Fortunately, dns-lu is relatively quick when compared to P&T. After you have set up your web hosting and initial set of e-mail addresses (by, again, faxing a form), customer service degrades: You can call an always-busy hotline. You can send e-mail which is ignored. To successfully get an additional e-mail address, though, you have to resort to fax and postal mail again. They may even react to that -- after four months.
Ross Rader seems to be bored and points to a Wired article that explores the background of time-travelling spam. Also via Wired: A watch powered by snake oil that allegedly protects against "electronic pollution", by creating a frequency that neutralizes the electromagnetic fields emanating from devices like cell phones, computers, and radios. As an appropriate countermeasure, I'd recommend the hi-fi garden chair.
In other breaking news (from the BBC), UK police from Blackpool is helping Greek police on Rhodes deal with British tourists. Says one of the officers: I must stress that Blackpool should not be directly compared to Faliraki, although there are obviously some common issues such as people drinking excessively and engaging in criminal behaviour.
Funny (but not outright mad) is the shock and awe expressed in this Associated Press item about RIAA's investigation techniques. Writes AP: The RIAA's latest court papers describe in unprecedented detail some sophisticated forensic techniques used by its investigators. For example, the industry disclosed its use of a library of digital fingerprints, called "hashes," that it said can uniquely identify MP3 music files that had been traded on the Napster service as far back as May 2000. The FBI and other computer investigators commonly examine hashes in hacker cases. Now, that must mean that the RIAA is technically more advanced than file sharers...
Oh well. Time for the week-end.
Martin Schwimmer points to a "not flattering" NY Times article on RCOM's latest financial moves: This Company's Shareholders May Regret It if They Don't Sell .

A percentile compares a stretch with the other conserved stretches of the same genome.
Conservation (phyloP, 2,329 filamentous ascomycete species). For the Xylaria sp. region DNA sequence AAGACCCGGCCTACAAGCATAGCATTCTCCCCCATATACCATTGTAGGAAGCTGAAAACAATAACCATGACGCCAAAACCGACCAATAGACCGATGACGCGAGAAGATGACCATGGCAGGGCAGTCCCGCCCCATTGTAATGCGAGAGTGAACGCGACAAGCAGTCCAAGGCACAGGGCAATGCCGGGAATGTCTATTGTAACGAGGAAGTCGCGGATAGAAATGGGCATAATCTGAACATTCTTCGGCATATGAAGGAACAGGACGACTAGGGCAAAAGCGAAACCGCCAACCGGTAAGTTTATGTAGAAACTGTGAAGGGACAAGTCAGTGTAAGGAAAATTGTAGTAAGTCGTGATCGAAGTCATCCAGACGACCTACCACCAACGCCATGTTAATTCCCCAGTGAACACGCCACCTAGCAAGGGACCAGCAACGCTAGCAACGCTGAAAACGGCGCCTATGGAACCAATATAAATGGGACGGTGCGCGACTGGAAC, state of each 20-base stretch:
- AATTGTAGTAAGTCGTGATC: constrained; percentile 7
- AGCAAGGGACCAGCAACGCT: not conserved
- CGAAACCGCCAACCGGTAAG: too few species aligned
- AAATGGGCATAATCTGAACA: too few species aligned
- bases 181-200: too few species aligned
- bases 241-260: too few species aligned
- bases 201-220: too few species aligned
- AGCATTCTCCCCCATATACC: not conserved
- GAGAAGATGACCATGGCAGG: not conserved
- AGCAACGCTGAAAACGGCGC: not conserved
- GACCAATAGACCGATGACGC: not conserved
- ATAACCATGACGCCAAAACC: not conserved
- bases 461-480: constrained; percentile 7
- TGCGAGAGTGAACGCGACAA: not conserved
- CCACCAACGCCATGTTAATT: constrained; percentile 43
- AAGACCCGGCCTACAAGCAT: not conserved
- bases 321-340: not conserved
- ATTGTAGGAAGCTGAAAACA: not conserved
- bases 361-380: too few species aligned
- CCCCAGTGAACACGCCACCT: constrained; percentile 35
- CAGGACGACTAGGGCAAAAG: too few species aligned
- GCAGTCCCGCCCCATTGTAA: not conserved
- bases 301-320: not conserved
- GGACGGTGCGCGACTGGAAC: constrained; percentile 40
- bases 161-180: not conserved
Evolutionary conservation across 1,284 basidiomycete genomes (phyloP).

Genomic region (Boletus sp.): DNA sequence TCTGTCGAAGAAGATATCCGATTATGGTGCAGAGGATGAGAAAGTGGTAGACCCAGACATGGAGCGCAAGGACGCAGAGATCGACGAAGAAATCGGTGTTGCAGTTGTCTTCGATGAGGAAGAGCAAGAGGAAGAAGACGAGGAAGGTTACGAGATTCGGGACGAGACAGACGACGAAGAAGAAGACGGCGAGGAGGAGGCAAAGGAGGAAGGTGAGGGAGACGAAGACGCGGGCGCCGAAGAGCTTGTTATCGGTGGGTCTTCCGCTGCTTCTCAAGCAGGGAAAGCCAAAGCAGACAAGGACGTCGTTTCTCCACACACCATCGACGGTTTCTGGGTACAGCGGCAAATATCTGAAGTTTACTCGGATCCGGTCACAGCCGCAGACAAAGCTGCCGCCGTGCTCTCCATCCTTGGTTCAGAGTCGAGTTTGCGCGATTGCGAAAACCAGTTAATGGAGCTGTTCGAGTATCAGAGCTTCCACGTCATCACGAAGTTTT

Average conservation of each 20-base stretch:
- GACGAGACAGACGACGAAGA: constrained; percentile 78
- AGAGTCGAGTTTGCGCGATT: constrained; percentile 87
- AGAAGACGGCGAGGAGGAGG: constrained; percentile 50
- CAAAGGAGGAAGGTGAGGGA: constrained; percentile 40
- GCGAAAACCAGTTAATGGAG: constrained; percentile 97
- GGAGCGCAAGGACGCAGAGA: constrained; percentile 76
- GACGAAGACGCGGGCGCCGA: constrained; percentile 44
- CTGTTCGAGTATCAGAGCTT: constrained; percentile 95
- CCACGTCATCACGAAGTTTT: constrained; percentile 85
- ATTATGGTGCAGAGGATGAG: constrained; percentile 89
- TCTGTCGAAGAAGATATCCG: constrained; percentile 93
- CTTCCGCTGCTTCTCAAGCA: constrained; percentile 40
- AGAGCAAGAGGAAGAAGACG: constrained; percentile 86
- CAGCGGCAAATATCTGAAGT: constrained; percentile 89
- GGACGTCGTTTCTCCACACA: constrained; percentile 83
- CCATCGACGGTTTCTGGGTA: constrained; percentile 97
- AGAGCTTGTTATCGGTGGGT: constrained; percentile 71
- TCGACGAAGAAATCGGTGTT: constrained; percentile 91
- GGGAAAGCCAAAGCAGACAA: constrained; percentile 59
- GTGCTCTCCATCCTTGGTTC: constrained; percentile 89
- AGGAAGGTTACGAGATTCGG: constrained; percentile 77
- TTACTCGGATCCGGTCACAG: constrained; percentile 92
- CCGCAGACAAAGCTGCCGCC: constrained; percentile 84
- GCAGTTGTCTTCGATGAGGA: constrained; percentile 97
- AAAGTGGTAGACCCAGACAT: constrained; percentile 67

Reuters: Clinton narrates Wolf-Friendly Peter and the Wolf. (And Gorbachev provides introduction and epilogue.)
Through Dave Farber's IP List: Flawed Routers Flood University of Wisconsin Internet Time Server. Netgear had deployed DSL routers that sent requests to a hard-coded time server at a high rate, causing operational problems to the University. The article details how the University of Wisconsin has been dealing with this, how they plan to proceed, and what kinds of lessons to learn from this.
This announcement was just posted: The ALAC has received an infoDev iCSF grant to support travel of qualifying African participants to ICANN's Carthage meetings, and to a workshop held in connection with the meetings.
Over on CircleID, Bruce Young tells a story of an Internet user who gets into trouble because "his" domain name was registered in the name of a webhosting provider that went bankrupt later on.
He demands that ICANN should put in place safeguards which would prevent this from happening. In particular, Young suggests that customers should not just be able to transfer domain names between registrars, but also between "virtual hosts"; that ICANN establish rules to protect customers of such corporations in the event of business failure, up to the content stored there; and that ICANN mandate that when an intermediate company registers a domain on behalf of a customer, the domain record's administrative contact, as a minimum, must reflect the customer, not the company acting on the customer's behalf.
As far as registrars are concerned, ICANN is currently doing its homework on domain name portability.
As far as web hosting companies are concerned, though, these suggestions only look appealing at first sight. Upon closer inspection, they wouldn't be good policy.
SatireWire , via GrepLaw: 41 U.S. states and six European countries today announced that the act of creating an attachment-based computer virus will now be considered a hate crime because it intentionally targets stupid people. Objections are allegedly coming from the ACLU, though: "Hate crime statutes are specifically designed to protect minority groups," said ACLU President Nadine Strossen. "I'm not sure the number of stupid computer users meets that criterion."